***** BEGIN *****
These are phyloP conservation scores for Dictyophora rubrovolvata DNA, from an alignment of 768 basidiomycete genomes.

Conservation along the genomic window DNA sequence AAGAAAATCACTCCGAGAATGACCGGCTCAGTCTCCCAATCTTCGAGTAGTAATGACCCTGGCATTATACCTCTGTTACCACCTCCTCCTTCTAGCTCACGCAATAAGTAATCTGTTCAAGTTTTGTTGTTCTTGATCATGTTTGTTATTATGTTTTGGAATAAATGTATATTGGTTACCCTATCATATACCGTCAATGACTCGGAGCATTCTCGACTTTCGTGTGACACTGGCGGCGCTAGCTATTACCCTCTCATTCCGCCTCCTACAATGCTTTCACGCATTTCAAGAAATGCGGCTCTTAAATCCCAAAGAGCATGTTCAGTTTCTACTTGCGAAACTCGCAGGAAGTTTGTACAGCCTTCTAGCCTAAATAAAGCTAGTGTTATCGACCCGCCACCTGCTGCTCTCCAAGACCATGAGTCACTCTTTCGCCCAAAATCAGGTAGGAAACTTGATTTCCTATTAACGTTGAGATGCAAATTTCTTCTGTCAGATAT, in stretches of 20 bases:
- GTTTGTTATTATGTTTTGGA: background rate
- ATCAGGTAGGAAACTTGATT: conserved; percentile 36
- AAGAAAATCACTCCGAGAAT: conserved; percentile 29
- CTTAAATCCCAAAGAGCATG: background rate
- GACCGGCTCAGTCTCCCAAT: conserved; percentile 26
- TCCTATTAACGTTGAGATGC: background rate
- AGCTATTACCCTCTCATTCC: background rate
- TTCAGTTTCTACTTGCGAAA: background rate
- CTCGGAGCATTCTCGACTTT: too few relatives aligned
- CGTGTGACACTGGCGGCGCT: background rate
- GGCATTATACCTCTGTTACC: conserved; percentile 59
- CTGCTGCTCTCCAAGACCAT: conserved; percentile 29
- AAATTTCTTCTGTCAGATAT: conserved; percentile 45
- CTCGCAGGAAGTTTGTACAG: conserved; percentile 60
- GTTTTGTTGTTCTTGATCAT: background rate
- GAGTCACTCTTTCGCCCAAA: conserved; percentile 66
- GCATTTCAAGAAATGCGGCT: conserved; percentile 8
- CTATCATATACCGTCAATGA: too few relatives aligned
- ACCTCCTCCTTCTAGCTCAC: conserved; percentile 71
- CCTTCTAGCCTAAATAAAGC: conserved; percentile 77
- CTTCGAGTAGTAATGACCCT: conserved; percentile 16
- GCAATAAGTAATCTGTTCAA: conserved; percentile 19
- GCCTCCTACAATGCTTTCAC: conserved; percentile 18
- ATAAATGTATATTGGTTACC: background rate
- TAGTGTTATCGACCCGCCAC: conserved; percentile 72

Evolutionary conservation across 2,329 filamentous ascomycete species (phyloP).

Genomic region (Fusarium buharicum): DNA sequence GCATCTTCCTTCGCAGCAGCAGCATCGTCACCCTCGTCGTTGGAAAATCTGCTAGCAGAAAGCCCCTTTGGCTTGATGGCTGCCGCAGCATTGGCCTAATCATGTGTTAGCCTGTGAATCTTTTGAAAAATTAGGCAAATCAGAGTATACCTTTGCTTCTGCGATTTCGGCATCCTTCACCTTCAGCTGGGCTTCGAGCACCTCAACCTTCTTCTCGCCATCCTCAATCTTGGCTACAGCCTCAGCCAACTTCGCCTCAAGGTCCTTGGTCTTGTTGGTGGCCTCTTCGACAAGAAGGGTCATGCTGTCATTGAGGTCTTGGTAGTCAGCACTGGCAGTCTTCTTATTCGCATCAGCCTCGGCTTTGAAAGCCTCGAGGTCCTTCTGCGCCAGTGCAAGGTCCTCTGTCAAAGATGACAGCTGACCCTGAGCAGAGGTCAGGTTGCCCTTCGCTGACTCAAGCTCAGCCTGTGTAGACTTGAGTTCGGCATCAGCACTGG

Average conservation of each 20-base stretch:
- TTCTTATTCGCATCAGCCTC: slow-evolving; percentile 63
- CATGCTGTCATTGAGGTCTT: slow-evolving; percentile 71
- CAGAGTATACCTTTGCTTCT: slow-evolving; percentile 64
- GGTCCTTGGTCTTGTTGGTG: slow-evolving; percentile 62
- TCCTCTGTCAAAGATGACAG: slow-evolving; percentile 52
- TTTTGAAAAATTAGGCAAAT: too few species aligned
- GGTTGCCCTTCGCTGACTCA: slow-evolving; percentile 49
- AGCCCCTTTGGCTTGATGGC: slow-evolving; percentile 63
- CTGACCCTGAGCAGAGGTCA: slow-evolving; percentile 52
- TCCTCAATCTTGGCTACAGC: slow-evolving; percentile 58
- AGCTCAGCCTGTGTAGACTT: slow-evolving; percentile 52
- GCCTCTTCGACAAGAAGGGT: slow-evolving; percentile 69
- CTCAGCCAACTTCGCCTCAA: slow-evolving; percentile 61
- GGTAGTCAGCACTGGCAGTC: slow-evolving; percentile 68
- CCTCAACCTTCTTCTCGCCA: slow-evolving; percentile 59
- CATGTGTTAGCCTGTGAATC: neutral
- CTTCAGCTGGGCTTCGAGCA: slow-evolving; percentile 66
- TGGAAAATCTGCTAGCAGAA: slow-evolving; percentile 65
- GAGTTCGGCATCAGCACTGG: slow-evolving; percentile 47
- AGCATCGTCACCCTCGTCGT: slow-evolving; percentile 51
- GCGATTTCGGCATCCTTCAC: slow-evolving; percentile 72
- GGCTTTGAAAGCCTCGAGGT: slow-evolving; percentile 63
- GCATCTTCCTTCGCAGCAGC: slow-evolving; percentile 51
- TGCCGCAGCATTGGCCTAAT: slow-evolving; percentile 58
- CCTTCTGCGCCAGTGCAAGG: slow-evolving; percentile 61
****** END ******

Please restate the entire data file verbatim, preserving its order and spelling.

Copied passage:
These are phyloP conservation scores for Dictyophora rubrovolvata DNA, from an alignment of 768 basidiomycete genomes.

Conservation along the genomic window DNA sequence AAGAAAATCACTCCGAGAATGACCGGCTCAGTCTCCCAATCTTCGAGTAGTAATGACCCTGGCATTATACCTCTGTTACCACCTCCTCCTTCTAGCTCACGCAATAAGTAATCTGTTCAAGTTTTGTTGTTCTTGATCATGTTTGTTATTATGTTTTGGAATAAATGTATATTGGTTACCCTATCATATACCGTCAATGACTCGGAGCATTCTCGACTTTCGTGTGACACTGGCGGCGCTAGCTATTACCCTCTCATTCCGCCTCCTACAATGCTTTCACGCATTTCAAGAAATGCGGCTCTTAAATCCCAAAGAGCATGTTCAGTTTCTACTTGCGAAACTCGCAGGAAGTTTGTACAGCCTTCTAGCCTAAATAAAGCTAGTGTTATCGACCCGCCACCTGCTGCTCTCCAAGACCATGAGTCACTCTTTCGCCCAAAATCAGGTAGGAAACTTGATTTCCTATTAACGTTGAGATGCAAATTTCTTCTGTCAGATAT, in stretches of 20 bases:
- GTTTGTTATTATGTTTTGGA: background rate
- ATCAGGTAGGAAACTTGATT: conserved; percentile 36
- AAGAAAATCACTCCGAGAAT: conserved; percentile 29
- CTTAAATCCCAAAGAGCATG: background rate
- GACCGGCTCAGTCTCCCAAT: conserved; percentile 26
- TCCTATTAACGTTGAGATGC: background rate
- AGCTATTACCCTCTCATTCC: background rate
- TTCAGTTTCTACTTGCGAAA: background rate
- CTCGGAGCATTCTCGACTTT: too few relatives aligned
- CGTGTGACACTGGCGGCGCT: background rate
- GGCATTATACCTCTGTTACC: conserved; percentile 59
- CTGCTGCTCTCCAAGACCAT: conserved; percentile 29
- AAATTTCTTCTGTCAGATAT: conserved; percentile 45
- CTCGCAGGAAGTTTGTACAG: conserved; percentile 60
- GTTTTGTTGTTCTTGATCAT: background rate
- GAGTCACTCTTTCGCCCAAA: conserved; percentile 66
- GCATTTCAAGAAATGCGGCT: conserved; percentile 8
- CTATCATATACCGTCAATGA: too few relatives aligned
- ACCTCCTCCTTCTAGCTCAC: conserved; percentile 71
- CCTTCTAGCCTAAATAAAGC: conserved; percentile 77
- CTTCGAGTAGTAATGACCCT: conserved; percentile 16
- GCAATAAGTAATCTGTTCAA: conserved; percentile 19
- GCCTCCTACAATGCTTTCAC: conserved; percentile 18
- ATAAATGTATATTGGTTACC: background rate
- TAGTGTTATCGACCCGCCAC: conserved; percentile 72

Evolutionary conservation across 2,329 filamentous ascomycete species (phyloP).

Genomic region (Fusarium buharicum): DNA sequence GCATCTTCCTTCGCAGCAGCAGCATCGTCACCCTCGTCGTTGGAAAATCTGCTAGCAGAAAGCCCCTTTGGCTTGATGGCTGCCGCAGCATTGGCCTAATCATGTGTTAGCCTGTGAATCTTTTGAAAAATTAGGCAAATCAGAGTATACCTTTGCTTCTGCGATTTCGGCATCCTTCACCTTCAGCTGGGCTTCGAGCACCTCAACCTTCTTCTCGCCATCCTCAATCTTGGCTACAGCCTCAGCCAACTTCGCCTCAAGGTCCTTGGTCTTGTTGGTGGCCTCTTCGACAAGAAGGGTCATGCTGTCATTGAGGTCTTGGTAGTCAGCACTGGCAGTCTTCTTATTCGCATCAGCCTCGGCTTTGAAAGCCTCGAGGTCCTTCTGCGCCAGTGCAAGGTCCTCTGTCAAAGATGACAGCTGACCCTGAGCAGAGGTCAGGTTGCCCTTCGCTGACTCAAGCTCAGCCTGTGTAGACTTGAGTTCGGCATCAGCACTGG

Average conservation of each 20-base stretch:
- TTCTTATTCGCATCAGCCTC: slow-evolving; percentile 63
- CATGCTGTCATTGAGGTCTT: slow-evolving; percentile 71
- CAGAGTATACCTTTGCTTCT: slow-evolving; percentile 64
- GGTCCTTGGTCTTGTTGGTG: slow-evolving; percentile 62
- TCCTCTGTCAAAGATGACAG: slow-evolving; percentile 52
- TTTTGAAAAATTAGGCAAAT: too few species aligned
- GGTTGCCCTTCGCTGACTCA: slow-evolving; percentile 49
- AGCCCCTTTGGCTTGATGGC: slow-evolving; percentile 63
- CTGACCCTGAGCAGAGGTCA: slow-evolving; percentile 52
- TCCTCAATCTTGGCTACAGC: slow-evolving; percentile 58
- AGCTCAGCCTGTGTAGACTT: slow-evolving; percentile 52
- GCCTCTTCGACAAGAAGGGT: slow-evolving; percentile 69
- CTCAGCCAACTTCGCCTCAA: slow-evolving; percentile 61
- GGTAGTCAGCACTGGCAGTC: slow-evolving; percentile 68
- CCTCAACCTTCTTCTCGCCA: slow-evolving; percentile 59
- CATGTGTTAGCCTGTGAATC: neutral
- CTTCAGCTGGGCTTCGAGCA: slow-evolving; percentile 66
- TGGAAAATCTGCTAGCAGAA: slow-evolving; percentile 65
- GAGTTCGGCATCAGCACTGG: slow-evolving; percentile 47
- AGCATCGTCACCCTCGTCGT: slow-evolving; percentile 51
- GCGATTTCGGCATCCTTCAC: slow-evolving; percentile 72
- GGCTTTGAAAGCCTCGAGGT: slow-evolving; percentile 63
- GCATCTTCCTTCGCAGCAGC: slow-evolving; percentile 51
- TGCCGCAGCATTGGCCTAAT: slow-evolving; percentile 58
- CCTTCTGCGCCAGTGCAAGG: slow-evolving; percentile 61